NEW YORK — As thousands of Palestinians mobilized throughout the West Bank, Gaza Strip and present-day Israel to mark the 68th anniversary of the Nakba on May 15, more gathered with their supporters in cities across the world.
“Nakba Day is extremely significant for Palestinians,” Ibrahim Mossallam, outreach director for the Muslim American Society – New York and a member of American Muslims for Palestine, told MintPress News.
“It commemorates the day that hundreds of Palestinian villages and cities were ethnically cleansed and destroyed by the Zionist forces, resulting in massacres where thousands were killed and hundreds of thousands displaced to refugee camps.”
The Nakba, an Arabic word meaning “catastrophe,” describes the ethnic cleansing of over 750,000 Palestinians by Zionist militias, and later Israeli forces, during the founding of the state of Israel.
While these expulsions began in December 1947, Palestinians commemorate them annually on May 15, marking the end of the British Mandate for Palestine and the declaration of the state of Israel the previous day in 1948.
These gatherings both publicize the mass displacement that accompanied Israel’s founding and demand the right of return for over 7 million Palestinians, now the world’s largest and longest-lasting refugee community.
Return is a goal shared by every Palestinian faction, as well as solidarity campaigns like the Boycott, Divestment and Sanctions movement.
In New York, hundreds rallied beside City Hall in Manhattan before marching over the Brooklyn Bridge to gather in Cadman Plaza Park.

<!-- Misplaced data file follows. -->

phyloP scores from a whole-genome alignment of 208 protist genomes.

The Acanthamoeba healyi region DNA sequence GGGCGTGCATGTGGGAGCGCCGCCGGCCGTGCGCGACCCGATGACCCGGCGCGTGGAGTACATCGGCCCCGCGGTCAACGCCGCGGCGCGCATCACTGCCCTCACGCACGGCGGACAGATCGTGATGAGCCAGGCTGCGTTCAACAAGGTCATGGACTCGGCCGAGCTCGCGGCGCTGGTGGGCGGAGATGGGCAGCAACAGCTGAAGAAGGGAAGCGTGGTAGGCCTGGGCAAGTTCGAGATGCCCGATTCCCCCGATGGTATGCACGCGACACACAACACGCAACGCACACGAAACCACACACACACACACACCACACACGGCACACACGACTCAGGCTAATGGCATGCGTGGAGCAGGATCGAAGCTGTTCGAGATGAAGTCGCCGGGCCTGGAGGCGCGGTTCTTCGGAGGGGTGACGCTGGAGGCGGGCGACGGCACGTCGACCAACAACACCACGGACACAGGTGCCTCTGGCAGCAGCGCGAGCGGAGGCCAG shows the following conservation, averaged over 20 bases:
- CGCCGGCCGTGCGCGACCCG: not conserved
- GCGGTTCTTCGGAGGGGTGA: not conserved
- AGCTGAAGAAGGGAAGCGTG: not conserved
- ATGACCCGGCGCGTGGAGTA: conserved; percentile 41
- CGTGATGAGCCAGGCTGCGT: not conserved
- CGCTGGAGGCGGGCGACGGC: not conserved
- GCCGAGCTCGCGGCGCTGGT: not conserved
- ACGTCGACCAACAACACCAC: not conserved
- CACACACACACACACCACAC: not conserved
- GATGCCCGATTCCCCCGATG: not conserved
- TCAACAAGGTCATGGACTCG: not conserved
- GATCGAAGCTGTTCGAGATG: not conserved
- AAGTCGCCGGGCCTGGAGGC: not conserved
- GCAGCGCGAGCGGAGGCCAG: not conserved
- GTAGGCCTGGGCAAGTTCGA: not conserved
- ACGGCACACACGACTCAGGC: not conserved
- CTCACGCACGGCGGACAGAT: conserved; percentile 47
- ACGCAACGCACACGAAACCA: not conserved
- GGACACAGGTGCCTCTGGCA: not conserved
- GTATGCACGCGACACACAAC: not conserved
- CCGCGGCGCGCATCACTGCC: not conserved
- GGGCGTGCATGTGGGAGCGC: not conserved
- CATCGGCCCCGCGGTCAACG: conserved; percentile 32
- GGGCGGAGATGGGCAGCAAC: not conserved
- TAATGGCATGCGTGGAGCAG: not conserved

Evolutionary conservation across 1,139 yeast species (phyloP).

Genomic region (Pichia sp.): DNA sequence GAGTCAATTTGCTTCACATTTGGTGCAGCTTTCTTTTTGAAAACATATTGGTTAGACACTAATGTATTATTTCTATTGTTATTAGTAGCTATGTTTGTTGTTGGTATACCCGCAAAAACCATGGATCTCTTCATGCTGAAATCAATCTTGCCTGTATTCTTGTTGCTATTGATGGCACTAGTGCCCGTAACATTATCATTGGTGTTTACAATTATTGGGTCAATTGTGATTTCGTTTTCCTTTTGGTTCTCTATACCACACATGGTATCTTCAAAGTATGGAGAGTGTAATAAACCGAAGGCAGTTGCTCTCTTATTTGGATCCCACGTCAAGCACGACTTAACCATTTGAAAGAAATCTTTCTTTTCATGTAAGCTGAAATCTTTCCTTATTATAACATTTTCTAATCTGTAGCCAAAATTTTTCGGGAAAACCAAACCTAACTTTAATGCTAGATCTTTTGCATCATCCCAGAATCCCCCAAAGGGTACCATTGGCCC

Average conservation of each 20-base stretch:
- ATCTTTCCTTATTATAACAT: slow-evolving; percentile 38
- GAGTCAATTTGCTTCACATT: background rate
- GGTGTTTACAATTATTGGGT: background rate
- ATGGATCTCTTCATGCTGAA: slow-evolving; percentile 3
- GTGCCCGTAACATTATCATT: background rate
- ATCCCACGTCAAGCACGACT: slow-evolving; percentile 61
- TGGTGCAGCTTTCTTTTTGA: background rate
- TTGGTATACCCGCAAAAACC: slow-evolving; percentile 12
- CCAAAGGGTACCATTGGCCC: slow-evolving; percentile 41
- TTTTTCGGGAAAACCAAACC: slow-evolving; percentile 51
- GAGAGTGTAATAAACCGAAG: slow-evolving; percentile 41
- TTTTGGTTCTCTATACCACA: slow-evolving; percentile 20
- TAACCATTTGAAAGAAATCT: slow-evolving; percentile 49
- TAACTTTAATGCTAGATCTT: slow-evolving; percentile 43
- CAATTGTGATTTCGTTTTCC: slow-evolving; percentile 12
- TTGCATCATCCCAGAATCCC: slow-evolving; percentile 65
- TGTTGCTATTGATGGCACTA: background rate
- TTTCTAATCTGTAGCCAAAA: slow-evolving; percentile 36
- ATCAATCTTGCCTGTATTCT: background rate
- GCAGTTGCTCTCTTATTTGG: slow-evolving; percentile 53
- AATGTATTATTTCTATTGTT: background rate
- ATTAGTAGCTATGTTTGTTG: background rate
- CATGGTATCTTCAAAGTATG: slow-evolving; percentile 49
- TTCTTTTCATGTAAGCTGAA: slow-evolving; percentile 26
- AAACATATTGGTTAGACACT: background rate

The largely Palestinian crowd also included representatives of other communities ranging from BAYAN USA, a Filipino-American organization, to NYC Shut It Down, a Black Lives Matter protest group, to dozens of anti-Zionist, ultra-Orthodox Jews from Neturei Karta.
‘The diaspora, especially younger generations, do not forget’
The gathering showed “that the diaspora, especially younger generations, do not forget their rightful home and that they will continue to fight for it,” Nerdeen Kiswani, chair of New York City Students for Justice in Palestine, told MintPress.
Kiswani, a student at the City University of New York’s College of Staten Island and Hunter College, was barred by Israeli occupation forces from travelling to the West Bank after 15 hours of interrogation at the Allenby bridge from Jordan last year.
Israel’s attempts to exclude Palestinians in the diaspora from their homeland, to revoke the residency permits of East Jerusalemites, forcing them further into the West Bank, to forcibly relocate West Bank residents accused of resistance activities to the Gaza Strip, and to deny Gaza a functioning economy through a crippling siege and periodic bombardments, forcing its occupants to seek opportunities abroad, show the state’s continuous determination to reduce the Palestinian population and push those who remain into heavily-guarded enclaves, many say.